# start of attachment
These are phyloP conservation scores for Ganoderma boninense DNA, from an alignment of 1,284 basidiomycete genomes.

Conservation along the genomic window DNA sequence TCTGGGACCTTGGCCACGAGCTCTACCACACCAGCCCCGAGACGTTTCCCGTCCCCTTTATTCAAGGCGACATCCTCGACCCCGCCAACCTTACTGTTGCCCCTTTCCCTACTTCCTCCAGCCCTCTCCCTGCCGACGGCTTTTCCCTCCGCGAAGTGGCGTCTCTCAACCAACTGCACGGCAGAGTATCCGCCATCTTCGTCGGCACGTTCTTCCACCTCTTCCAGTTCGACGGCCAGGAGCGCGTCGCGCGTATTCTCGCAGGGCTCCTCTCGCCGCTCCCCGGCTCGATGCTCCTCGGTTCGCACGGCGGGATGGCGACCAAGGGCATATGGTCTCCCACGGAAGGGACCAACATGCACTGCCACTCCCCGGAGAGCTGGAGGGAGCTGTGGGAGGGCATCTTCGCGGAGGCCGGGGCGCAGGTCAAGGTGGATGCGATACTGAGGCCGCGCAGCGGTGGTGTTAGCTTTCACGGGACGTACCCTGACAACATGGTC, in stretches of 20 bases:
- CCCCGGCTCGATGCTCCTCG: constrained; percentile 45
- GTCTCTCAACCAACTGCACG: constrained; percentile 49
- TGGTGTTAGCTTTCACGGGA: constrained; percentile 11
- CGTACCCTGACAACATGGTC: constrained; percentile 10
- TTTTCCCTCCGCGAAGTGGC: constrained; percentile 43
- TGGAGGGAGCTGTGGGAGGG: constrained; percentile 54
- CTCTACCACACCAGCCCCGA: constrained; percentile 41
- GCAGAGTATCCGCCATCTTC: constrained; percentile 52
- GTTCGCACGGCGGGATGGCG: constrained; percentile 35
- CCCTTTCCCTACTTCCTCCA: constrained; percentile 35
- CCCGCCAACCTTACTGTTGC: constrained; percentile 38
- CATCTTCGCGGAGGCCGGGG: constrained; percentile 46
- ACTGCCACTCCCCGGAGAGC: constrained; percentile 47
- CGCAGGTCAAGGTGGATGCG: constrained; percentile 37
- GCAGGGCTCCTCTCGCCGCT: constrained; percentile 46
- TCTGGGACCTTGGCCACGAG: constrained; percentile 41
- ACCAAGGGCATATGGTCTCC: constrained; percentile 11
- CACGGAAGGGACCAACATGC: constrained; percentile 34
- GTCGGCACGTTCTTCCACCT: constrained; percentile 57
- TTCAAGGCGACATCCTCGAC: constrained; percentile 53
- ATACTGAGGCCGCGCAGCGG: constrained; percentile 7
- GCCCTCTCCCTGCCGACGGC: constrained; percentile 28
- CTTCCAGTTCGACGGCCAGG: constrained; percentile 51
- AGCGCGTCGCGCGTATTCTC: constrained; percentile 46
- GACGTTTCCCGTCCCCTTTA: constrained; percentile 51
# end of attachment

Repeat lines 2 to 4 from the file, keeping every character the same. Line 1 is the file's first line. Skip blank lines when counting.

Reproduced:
Conservation along the genomic window DNA sequence TCTGGGACCTTGGCCACGAGCTCTACCACACCAGCCCCGAGACGTTTCCCGTCCCCTTTATTCAAGGCGACATCCTCGACCCCGCCAACCTTACTGTTGCCCCTTTCCCTACTTCCTCCAGCCCTCTCCCTGCCGACGGCTTTTCCCTCCGCGAAGTGGCGTCTCTCAACCAACTGCACGGCAGAGTATCCGCCATCTTCGTCGGCACGTTCTTCCACCTCTTCCAGTTCGACGGCCAGGAGCGCGTCGCGCGTATTCTCGCAGGGCTCCTCTCGCCGCTCCCCGGCTCGATGCTCCTCGGTTCGCACGGCGGGATGGCGACCAAGGGCATATGGTCTCCCACGGAAGGGACCAACATGCACTGCCACTCCCCGGAGAGCTGGAGGGAGCTGTGGGAGGGCATCTTCGCGGAGGCCGGGGCGCAGGTCAAGGTGGATGCGATACTGAGGCCGCGCAGCGGTGGTGTTAGCTTTCACGGGACGTACCCTGACAACATGGTC, in stretches of 20 bases:
- CCCCGGCTCGATGCTCCTCG: constrained; percentile 45
- GTCTCTCAACCAACTGCACG: constrained; percentile 49